An October morning in San Pedro de Atacama. A group of sleepy tourists on the sleepy main street in this sleepy dry desert town, waiting for the – probably – sleepy tour guide. I’m observing the assembly of co-travelers, knowing that I’m about to spend practically every second of the next three days with a number of strangers. Some talkative, some reserved, some more awake than others. The early morning is doing an effective job at disguising the level of anticipation and excitement among us.
From my research on which tour operator to choose for this tour I found that it doesn’t really matter which company you decide on. All come similarly priced, visiting the same sight, with the same group sizes, and offering roughly the same standard (or lack thereof) of accommodation and transport. What differs is the skills, knowledge, sociability, and sobriety of the driver. Randomly I pick one called Colque Tours.
After an uneventful ride to the Chilean-Bolivian border, and an equally uneventful crossing of the border at the immigration office that is little more than a stone hut in the barren and windy desert landscape, the real thing can begin. Our 4×4 Toyota Landcruisers are waiting for us. Our group of 12 is evenly divided up into two vehicles. My new unit for the next 3 days are from Argentina, Czech Republic, England, Germany, and Poland. And of course our designated Bolivian driver Marco.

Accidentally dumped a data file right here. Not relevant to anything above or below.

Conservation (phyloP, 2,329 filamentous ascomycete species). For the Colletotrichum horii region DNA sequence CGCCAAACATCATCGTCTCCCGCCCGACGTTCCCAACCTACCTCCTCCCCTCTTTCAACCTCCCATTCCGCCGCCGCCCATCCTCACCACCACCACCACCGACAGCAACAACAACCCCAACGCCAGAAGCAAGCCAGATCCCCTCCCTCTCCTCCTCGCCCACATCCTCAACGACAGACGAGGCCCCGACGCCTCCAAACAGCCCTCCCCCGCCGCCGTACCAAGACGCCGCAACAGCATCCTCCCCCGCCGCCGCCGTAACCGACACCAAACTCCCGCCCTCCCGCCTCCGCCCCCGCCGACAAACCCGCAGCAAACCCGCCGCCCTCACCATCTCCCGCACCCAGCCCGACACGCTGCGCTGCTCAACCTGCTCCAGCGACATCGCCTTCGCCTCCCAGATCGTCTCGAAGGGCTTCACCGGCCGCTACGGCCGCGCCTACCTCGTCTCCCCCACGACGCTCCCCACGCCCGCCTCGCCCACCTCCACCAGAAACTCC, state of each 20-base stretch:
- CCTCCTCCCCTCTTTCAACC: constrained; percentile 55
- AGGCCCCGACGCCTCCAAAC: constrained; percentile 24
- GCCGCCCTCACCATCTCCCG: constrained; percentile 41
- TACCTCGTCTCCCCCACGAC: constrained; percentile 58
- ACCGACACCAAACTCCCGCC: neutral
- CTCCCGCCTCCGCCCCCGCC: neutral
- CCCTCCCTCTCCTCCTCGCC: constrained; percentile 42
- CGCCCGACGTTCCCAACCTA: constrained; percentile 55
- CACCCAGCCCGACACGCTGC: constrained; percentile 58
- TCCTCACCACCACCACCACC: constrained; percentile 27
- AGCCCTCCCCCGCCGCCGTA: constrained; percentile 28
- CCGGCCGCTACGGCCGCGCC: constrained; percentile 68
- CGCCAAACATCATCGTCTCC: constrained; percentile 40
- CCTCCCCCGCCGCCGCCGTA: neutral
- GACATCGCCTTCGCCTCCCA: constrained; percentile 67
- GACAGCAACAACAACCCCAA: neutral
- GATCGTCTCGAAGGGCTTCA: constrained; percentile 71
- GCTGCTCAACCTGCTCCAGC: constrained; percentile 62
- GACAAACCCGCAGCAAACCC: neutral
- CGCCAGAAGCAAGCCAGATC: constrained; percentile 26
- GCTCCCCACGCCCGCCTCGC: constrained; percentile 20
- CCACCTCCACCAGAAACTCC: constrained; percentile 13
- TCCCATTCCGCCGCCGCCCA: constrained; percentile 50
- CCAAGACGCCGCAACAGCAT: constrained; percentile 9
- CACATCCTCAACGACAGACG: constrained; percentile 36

None of us know exactly what to expect from this tour. We’ve all heard it’s a “must do”, that it’s a spectacular experience, but also that it’s a rough one; uncomfortable rides and sleeps, very basic food, high altitude and inhospitable air, or grumpy or drunk drivers. This is an expedition for those who are able and willing to prioritize adventure and experience to the lack of reclining leather seats, fancy umbrella drinks and caviar, immaculately made beds and spotless bed sheets, and 24/7 room service.
The first stop is Laguna Verde. Like the name suggests, a lagoon with water appearing greenish against a background of brown mountains and a blue sky. At 4,000 meters (and some change) above sea level, this is a surprising yet impressive sight. Looking very inviting to go for a swim with its crystal clear water, tiny waves, and complete lack of screaming kids, sharks, beach vendors, jellyfish, or any living creature that would normally ruin your beach experience at sea level. However, the chilly winds and the unpleasantly cold air effectively discourage any attempts at dipping anything beyond the fingertip.
I’m already now starting to realize that Bolivia extraordinary with its relatively untouched and extremely spectacular nature. From high mountains to tropical jungle the country offers unforgettable and unique experiences in the wild.
In between lagoons we also make stops at hot springs and geysers. At an altitude of almost 5,000 meters the air is very thin and frigid, which makes it quite remarkable to find wells with boiling water. Volcanic activity nearby, no doubt. Water boiling at 80 degrees centigrade. Fascinating. Always learned that water boils at 100 degrees. Time to think outside the box.